EU proposes crackdown on ratings agencies after ‘serious mistakes
The European Commission (EC) has proposed a crackdown on ratings agencies such as Standard & Poor’s (S&P) and Moody’s which would see them held accountable for mistakes and ensure they followed stricter rules.
Coming just a week after S&P mistakenly told some of its clients France had lost its AAA status, the Commission proposed a number of sweeping changes which would see stricter rules come in for credit rating agencies that rank countries’ and companies’ debt.
It said agencies should be more transparent about their ratings and be held accountable for any mistakes they make.
The EC’s internal market commissioner, Michel Barnier, said the ratings had a serious and widespread effect on individuals.
“Ratings have a direct impact on the markets and the wider economy and thus on the prosperity of European citizens,” he said. “They are not just simple opinions.”
He also said they were not infallible in their assessments and had made “serious mistakes” in the past.
As well as last week’s error from S&P, investors have also blamed ratings agencies for sparking the financial crisis in 2008 after they gave top grades to complicated packaged debt instruments including sub-prime mortgages.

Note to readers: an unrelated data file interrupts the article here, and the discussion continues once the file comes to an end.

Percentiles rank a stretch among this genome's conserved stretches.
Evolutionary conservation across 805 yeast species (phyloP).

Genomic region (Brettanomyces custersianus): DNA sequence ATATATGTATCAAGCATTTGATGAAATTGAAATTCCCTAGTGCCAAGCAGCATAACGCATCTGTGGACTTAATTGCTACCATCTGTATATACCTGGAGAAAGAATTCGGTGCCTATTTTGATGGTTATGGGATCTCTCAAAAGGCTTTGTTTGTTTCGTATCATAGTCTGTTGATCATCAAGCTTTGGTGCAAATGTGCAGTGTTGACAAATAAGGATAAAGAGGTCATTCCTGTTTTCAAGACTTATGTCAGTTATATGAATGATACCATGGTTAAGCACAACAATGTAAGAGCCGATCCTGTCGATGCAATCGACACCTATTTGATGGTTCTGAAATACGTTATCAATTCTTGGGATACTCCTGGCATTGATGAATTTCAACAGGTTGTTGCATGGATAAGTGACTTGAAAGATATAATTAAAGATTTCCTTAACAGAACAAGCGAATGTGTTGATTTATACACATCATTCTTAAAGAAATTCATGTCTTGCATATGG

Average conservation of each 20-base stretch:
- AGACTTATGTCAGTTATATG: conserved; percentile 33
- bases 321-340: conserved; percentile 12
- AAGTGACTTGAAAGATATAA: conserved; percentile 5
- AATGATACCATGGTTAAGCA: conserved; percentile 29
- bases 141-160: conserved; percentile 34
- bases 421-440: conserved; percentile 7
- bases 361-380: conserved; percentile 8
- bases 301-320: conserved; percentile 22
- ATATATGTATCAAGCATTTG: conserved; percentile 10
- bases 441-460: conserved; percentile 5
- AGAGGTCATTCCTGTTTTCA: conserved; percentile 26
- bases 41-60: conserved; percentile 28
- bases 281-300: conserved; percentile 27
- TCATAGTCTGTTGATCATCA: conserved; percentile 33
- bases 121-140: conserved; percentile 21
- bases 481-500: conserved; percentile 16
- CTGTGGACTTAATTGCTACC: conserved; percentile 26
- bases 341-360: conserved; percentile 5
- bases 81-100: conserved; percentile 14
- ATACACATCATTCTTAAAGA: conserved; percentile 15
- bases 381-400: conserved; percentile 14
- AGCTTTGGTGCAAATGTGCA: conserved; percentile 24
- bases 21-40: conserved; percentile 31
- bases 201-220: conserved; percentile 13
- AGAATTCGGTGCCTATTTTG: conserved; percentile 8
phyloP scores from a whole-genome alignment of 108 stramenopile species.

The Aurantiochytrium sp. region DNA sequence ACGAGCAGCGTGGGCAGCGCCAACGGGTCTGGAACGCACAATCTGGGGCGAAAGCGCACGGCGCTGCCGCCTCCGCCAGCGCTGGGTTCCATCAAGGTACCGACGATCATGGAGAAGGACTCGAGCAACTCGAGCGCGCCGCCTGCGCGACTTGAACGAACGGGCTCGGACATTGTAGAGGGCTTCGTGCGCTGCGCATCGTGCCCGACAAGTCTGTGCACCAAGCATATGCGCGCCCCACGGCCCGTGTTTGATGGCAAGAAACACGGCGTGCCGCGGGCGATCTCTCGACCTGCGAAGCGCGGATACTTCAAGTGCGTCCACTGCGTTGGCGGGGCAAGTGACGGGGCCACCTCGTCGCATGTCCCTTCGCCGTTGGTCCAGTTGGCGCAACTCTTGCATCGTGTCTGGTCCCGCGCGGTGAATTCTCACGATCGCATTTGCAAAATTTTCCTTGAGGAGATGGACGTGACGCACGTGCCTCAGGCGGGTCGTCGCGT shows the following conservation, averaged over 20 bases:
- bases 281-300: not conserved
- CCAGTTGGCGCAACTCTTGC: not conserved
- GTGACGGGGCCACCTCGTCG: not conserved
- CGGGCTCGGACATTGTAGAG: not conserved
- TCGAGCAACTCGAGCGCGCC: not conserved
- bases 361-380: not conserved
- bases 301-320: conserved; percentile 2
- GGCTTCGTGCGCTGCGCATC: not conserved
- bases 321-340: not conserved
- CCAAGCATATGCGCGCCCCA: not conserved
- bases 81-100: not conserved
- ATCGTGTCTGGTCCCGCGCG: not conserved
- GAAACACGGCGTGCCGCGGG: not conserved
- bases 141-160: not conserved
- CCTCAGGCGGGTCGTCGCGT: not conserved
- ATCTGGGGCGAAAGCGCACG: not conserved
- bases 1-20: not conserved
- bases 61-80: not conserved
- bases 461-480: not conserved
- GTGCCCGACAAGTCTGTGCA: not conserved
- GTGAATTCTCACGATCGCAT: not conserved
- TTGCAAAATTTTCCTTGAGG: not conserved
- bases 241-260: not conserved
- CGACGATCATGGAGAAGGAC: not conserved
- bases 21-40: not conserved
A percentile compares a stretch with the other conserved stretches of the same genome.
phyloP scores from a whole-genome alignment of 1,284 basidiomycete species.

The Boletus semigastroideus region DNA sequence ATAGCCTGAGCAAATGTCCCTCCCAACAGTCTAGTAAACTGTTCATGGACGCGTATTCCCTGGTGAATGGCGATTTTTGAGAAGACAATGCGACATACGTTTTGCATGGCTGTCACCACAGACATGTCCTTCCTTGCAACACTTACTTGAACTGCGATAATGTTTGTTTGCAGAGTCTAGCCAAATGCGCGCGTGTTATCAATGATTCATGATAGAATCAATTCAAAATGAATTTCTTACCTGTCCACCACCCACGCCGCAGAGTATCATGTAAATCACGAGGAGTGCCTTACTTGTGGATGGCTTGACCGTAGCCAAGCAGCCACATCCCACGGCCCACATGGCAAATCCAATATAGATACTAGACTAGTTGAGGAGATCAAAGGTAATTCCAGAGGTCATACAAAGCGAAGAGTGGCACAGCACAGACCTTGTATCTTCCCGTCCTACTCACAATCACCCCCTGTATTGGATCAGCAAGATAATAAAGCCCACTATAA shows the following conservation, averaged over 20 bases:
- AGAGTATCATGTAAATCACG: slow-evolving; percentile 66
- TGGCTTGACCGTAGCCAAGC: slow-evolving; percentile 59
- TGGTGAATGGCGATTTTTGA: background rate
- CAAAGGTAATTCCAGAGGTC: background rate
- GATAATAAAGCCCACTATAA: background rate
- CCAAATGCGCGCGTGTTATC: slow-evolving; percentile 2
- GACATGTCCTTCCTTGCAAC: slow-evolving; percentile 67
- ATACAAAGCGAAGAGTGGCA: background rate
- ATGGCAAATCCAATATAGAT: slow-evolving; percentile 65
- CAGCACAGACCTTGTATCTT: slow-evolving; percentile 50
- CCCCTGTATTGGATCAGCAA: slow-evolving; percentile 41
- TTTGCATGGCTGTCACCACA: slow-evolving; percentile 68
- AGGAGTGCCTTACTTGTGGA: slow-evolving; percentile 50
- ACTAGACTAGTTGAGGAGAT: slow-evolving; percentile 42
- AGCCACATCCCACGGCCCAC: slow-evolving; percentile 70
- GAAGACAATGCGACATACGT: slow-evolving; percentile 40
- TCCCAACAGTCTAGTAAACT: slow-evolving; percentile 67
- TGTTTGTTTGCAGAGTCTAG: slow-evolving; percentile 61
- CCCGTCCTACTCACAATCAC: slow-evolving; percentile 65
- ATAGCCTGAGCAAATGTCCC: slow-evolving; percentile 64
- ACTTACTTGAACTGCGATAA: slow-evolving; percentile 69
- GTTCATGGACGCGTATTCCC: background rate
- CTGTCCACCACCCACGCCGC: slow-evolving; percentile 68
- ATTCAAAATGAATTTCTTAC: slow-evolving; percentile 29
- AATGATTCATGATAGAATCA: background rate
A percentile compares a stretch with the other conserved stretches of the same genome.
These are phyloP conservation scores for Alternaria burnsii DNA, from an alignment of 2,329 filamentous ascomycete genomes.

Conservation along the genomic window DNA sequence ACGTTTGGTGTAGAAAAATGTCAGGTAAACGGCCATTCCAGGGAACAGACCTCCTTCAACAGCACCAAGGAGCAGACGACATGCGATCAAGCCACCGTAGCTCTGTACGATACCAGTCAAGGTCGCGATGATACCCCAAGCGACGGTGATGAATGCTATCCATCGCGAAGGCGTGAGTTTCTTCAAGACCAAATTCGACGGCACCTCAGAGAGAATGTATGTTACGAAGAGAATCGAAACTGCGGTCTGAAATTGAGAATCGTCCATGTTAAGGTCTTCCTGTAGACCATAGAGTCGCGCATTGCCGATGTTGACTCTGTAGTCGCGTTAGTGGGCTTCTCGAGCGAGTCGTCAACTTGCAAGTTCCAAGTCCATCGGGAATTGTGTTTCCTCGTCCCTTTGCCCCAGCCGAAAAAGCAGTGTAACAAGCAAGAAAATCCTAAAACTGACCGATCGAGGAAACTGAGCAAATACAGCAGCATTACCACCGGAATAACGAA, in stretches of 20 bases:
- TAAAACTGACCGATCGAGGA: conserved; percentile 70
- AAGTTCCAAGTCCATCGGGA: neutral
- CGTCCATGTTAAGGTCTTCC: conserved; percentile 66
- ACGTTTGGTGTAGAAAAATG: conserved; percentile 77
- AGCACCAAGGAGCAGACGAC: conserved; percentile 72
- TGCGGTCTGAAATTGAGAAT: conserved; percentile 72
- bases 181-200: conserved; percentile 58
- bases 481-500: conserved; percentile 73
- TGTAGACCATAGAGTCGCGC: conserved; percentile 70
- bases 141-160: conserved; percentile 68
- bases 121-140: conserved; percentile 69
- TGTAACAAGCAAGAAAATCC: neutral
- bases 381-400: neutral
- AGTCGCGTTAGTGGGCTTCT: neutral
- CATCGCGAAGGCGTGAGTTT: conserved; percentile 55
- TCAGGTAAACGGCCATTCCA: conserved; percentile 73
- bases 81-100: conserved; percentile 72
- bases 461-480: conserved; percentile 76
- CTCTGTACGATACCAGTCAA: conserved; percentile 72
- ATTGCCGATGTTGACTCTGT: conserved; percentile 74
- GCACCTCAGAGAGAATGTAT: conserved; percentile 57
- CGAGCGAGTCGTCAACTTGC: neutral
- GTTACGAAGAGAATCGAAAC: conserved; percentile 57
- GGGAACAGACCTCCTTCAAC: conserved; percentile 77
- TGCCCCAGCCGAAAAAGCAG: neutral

Downgrades recently across Europe have also contributed to panic in markets, with yields on bonds spiking to record levels as investors worry about the solvency of sovereigns.
While the downgrades may have been justified, the EC was critical of the timing of some of the actions taken by the agencies.
Barnier said: “I have also been surprised by the timings of some sovereign ratings – for example, ratings announced in the middle of negotiations on an international aid programme for a country.
“We can’t let ratings increase market volatility further.”
He said any agency that breaches credit rating agency regulations should face legal repercussions in the courts.
As part of the proposals, he added there should be more competition in the sector.
In a final move, he also said rating changes should first be alerted to the European Securities and Markets Authority (ESMA), which would then publish them. Any changes to a rating should be made public outside of European trading hours in order to reduce market turmoil.
The proposals will pass to the European Parliament and the Council (member states) for negotiation and adoption.
This article was first published on Investment Week